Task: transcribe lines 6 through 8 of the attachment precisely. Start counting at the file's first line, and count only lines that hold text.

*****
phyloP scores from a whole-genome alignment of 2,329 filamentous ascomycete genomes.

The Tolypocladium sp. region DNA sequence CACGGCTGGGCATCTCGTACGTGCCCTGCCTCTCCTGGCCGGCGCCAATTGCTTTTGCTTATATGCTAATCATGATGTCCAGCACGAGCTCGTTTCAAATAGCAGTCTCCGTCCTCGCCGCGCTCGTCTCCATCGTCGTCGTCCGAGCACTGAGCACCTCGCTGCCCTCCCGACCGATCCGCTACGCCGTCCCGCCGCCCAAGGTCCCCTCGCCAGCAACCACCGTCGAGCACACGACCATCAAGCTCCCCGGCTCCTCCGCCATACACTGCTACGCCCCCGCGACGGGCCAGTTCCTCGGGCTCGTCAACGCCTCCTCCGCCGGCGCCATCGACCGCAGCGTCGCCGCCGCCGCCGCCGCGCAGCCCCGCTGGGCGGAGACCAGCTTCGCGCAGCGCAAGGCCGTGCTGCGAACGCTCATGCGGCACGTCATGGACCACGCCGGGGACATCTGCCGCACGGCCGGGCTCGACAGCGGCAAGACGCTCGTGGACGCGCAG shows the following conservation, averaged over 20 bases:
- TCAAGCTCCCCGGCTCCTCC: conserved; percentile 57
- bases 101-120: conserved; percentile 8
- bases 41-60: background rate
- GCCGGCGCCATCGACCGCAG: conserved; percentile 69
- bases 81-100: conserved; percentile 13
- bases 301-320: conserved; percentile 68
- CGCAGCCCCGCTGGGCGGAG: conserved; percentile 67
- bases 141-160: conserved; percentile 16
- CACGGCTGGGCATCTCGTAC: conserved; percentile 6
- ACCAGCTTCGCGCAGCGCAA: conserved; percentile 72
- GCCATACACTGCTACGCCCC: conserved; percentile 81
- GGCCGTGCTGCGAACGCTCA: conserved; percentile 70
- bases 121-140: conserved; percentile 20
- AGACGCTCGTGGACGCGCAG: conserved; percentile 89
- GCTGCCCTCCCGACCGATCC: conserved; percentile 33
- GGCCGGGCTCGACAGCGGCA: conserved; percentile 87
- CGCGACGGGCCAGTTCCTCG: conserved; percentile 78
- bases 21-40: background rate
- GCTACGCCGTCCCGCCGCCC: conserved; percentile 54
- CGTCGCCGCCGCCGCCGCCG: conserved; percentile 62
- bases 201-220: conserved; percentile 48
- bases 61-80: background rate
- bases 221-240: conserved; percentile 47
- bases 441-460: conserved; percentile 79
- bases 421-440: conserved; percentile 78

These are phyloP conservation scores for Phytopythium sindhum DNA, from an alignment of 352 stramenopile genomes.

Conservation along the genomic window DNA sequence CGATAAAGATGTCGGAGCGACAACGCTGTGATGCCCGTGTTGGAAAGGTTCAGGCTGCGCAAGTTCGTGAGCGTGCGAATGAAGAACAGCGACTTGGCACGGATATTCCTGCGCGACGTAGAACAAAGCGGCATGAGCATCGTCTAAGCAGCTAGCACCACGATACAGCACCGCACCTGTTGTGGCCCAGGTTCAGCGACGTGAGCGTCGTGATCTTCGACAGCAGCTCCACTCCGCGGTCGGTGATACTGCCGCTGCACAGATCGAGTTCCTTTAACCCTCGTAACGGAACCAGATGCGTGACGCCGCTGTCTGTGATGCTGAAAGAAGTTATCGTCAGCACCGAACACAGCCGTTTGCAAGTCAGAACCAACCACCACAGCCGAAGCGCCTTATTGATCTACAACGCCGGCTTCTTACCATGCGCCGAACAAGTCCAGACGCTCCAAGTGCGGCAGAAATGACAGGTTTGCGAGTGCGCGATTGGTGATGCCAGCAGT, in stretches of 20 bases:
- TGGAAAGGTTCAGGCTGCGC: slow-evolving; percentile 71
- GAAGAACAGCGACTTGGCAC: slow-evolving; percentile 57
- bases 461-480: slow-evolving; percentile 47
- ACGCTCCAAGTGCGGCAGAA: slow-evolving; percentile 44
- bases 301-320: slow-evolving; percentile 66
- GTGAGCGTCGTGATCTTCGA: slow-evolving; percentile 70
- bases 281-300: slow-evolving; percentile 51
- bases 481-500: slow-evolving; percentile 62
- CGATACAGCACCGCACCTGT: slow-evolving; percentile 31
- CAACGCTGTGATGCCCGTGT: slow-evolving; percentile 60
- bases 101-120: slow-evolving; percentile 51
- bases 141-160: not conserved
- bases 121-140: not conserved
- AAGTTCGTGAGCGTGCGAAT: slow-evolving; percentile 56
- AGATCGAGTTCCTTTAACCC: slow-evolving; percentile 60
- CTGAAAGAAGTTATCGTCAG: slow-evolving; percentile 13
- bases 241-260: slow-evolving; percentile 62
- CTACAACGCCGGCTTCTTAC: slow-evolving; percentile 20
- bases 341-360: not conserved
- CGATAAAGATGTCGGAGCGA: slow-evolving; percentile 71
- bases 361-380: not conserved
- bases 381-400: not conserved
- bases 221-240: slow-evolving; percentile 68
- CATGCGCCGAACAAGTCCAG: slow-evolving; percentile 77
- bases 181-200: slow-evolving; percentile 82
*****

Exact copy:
- GCCGGCGCCATCGACCGCAG: conserved; percentile 69
- bases 81-100: conserved; percentile 13
- bases 301-320: conserved; percentile 68